"For the proposal of the elegant mechanism to resolve the famous problem of strong-CP violation which, in turn, led to the invention of axions, a subject of intense experimental and theoretical investigation for more than three decades."
Helen Quinn received her Ph.D in physics from Stanford in 1967. After a posdoc at DESY, in Hamburg Germany she became a postdoc and then a junior faculty member at Harvard. Returning to Stanford as a visitor supported by a Sloane Fellowship in 1976, she worked with Roberto Peccei on the research honored by this prize. She then became a staff member at Linear Accelerator Center (now SLAC National Accelerator Laboratory) where she worked until her retirement in 2010. She is now Professor Emerita of the Department of Particle Physics and Astrophysics at the SLAC National Accelerator Laboratory. Her research in particle physics connects fundamental theory with phenomenology, and has had a long term focus on issues related to CP symmetry and its violation. Dr. Quinn was inducted into the National Academy of Sciences (NAS) in 2003 and holds the Dirac medal from the International Institute for Theoretical Physics in Trieste, Italy and the Klein medal from the University of Stockholm and the Swedish National Academy of Sciences for her research contributions. She is a life member and former President of the American Physical Society. She is also an elected member of the American Academy of Arts and Sciences and the American Philosophical Society. She has had a long term engagement in education issues and has worked on them at the local, state, and national level. She currently chairs the Board on Science Education of the National Research Council (of NAS) and has served on a number of its studies. She chaired of the NRC study committee that developed “A Framework for K-12 Science Education” (NRC, 2012) which is currently guiding the development of multi-state standards for science education. She is an Honorary Officer of the Order of Australia in recognition of her contributions both to research and to science education.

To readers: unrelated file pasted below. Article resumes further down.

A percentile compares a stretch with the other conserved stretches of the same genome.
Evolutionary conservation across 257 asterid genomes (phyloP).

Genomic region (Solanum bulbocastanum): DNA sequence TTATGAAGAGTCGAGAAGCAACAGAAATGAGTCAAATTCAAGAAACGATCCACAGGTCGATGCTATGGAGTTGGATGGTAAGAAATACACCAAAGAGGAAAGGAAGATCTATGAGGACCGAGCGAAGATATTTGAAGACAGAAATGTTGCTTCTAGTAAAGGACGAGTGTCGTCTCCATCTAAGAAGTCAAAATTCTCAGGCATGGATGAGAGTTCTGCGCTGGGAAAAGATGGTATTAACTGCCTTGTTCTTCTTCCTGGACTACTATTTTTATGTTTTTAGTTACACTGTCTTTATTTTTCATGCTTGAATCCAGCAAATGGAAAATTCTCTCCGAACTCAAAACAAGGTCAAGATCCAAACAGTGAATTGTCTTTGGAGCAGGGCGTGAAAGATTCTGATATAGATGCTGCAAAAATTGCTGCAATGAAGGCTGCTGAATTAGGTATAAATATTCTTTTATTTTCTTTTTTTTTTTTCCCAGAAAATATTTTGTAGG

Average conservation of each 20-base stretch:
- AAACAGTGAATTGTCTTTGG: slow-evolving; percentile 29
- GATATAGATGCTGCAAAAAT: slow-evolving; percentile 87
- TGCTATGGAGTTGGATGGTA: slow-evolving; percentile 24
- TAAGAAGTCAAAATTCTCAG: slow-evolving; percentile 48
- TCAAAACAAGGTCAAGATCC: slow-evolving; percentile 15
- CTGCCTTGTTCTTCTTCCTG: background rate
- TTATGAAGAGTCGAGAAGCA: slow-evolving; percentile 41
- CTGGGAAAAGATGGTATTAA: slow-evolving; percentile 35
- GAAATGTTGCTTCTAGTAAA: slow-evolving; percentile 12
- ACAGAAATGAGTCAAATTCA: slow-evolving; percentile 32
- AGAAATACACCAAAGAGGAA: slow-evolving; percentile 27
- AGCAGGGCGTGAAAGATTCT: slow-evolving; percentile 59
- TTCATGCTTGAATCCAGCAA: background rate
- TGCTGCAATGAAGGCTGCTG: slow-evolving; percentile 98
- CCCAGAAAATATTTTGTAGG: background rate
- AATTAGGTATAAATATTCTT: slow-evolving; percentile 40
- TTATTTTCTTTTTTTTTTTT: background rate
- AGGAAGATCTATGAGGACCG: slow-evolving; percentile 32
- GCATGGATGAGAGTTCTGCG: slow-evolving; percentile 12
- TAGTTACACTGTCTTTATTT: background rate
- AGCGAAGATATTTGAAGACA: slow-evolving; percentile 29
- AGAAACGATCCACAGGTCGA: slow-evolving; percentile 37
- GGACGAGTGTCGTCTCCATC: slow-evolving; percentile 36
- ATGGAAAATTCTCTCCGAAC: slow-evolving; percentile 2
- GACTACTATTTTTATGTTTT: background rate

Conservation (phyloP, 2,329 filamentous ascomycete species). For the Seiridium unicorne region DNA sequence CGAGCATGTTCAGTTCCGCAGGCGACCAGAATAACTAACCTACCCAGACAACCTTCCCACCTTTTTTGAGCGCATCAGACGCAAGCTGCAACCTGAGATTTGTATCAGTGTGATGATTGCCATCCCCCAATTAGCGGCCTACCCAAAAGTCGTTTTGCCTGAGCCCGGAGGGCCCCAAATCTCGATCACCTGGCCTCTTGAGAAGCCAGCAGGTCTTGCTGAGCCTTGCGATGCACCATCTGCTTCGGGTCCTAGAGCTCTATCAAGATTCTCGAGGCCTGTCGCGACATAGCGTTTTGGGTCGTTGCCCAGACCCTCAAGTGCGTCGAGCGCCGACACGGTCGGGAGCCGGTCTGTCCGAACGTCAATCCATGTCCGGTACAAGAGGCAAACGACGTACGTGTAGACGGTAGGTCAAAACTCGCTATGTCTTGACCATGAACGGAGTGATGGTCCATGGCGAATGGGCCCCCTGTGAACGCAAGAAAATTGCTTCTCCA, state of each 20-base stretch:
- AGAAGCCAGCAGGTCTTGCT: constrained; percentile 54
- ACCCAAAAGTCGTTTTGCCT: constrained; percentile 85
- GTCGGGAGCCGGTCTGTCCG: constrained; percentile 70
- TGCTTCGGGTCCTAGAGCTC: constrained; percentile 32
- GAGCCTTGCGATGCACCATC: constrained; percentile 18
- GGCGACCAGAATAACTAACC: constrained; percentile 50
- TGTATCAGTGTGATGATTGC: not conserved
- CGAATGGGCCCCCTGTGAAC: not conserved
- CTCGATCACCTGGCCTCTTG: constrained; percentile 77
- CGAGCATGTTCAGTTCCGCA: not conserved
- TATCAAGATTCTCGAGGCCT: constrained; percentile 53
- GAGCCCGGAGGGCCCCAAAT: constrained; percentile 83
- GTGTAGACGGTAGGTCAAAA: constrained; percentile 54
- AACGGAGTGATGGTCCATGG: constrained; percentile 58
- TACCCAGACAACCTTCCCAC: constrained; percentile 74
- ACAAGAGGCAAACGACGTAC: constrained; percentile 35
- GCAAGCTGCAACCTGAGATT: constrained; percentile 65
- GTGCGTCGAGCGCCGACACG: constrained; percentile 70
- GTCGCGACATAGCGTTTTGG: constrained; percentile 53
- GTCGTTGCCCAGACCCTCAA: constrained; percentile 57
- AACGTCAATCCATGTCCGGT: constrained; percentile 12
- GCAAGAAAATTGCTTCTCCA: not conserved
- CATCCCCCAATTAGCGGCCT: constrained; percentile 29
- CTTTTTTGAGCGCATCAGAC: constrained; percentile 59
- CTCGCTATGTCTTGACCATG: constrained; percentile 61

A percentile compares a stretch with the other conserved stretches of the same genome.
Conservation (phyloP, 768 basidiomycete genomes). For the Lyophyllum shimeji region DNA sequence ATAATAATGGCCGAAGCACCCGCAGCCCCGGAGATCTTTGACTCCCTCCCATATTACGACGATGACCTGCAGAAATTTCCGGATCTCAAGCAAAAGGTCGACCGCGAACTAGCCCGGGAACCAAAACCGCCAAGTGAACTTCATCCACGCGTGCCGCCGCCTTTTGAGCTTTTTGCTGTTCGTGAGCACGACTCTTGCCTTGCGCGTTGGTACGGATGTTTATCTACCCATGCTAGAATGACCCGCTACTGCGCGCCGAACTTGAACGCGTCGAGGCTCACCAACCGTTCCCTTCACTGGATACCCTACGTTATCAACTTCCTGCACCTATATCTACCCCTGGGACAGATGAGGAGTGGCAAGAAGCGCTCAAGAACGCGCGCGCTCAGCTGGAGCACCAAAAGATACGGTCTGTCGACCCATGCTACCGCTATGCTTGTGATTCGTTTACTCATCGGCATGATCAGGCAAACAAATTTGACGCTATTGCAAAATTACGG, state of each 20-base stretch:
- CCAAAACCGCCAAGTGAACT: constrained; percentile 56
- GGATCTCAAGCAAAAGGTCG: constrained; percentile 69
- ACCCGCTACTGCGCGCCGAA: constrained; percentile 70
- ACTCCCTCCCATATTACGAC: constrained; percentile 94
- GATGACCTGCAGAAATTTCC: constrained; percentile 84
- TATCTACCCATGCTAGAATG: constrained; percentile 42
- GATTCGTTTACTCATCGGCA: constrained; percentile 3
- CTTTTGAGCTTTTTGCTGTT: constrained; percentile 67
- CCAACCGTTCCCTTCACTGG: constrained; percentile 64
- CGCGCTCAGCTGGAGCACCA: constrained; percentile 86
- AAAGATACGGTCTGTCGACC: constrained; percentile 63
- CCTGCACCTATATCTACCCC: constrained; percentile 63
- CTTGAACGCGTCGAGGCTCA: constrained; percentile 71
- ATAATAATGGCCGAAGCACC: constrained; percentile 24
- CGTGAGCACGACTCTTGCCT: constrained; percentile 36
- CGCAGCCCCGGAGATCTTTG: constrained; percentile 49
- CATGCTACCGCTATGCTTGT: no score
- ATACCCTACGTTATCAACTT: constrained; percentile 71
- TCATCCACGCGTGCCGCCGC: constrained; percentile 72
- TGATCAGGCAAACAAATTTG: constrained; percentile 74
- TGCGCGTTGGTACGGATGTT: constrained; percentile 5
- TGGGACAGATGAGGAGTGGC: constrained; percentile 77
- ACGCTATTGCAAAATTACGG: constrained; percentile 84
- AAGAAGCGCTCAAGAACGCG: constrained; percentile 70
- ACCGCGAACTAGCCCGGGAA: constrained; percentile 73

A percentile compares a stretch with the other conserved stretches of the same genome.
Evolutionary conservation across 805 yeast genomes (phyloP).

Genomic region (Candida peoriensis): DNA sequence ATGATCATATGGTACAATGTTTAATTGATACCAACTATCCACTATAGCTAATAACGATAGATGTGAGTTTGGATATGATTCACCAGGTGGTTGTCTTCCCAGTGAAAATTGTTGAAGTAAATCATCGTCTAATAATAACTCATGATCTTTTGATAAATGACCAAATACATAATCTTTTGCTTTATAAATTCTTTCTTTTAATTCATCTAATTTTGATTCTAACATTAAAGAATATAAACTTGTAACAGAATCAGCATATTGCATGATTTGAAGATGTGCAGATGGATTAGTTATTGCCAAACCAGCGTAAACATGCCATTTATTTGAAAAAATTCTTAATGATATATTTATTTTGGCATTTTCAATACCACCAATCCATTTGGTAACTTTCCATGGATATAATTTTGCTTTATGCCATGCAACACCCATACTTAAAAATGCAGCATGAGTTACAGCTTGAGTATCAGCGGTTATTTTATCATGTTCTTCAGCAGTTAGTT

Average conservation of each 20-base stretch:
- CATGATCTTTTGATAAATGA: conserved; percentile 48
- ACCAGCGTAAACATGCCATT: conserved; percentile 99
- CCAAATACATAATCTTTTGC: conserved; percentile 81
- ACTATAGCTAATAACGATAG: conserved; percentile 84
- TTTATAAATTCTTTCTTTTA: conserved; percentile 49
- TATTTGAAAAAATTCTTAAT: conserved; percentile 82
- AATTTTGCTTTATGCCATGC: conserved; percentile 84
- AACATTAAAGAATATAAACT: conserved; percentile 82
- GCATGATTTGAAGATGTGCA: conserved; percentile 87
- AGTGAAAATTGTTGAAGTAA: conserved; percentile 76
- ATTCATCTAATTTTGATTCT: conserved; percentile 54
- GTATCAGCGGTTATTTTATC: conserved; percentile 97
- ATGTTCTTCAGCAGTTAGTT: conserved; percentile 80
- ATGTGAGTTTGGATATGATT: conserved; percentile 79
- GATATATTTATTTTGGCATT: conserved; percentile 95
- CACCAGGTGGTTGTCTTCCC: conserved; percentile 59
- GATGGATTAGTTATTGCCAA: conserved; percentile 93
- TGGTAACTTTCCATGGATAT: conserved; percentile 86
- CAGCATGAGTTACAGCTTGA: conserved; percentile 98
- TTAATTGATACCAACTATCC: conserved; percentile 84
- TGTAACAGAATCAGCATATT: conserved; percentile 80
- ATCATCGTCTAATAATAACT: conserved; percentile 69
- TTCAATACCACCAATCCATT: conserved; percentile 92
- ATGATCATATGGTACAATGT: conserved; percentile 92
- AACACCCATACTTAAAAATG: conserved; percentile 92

James Wells, Chair; H. Murayama; K. Lane; J. Bagger; M. Carena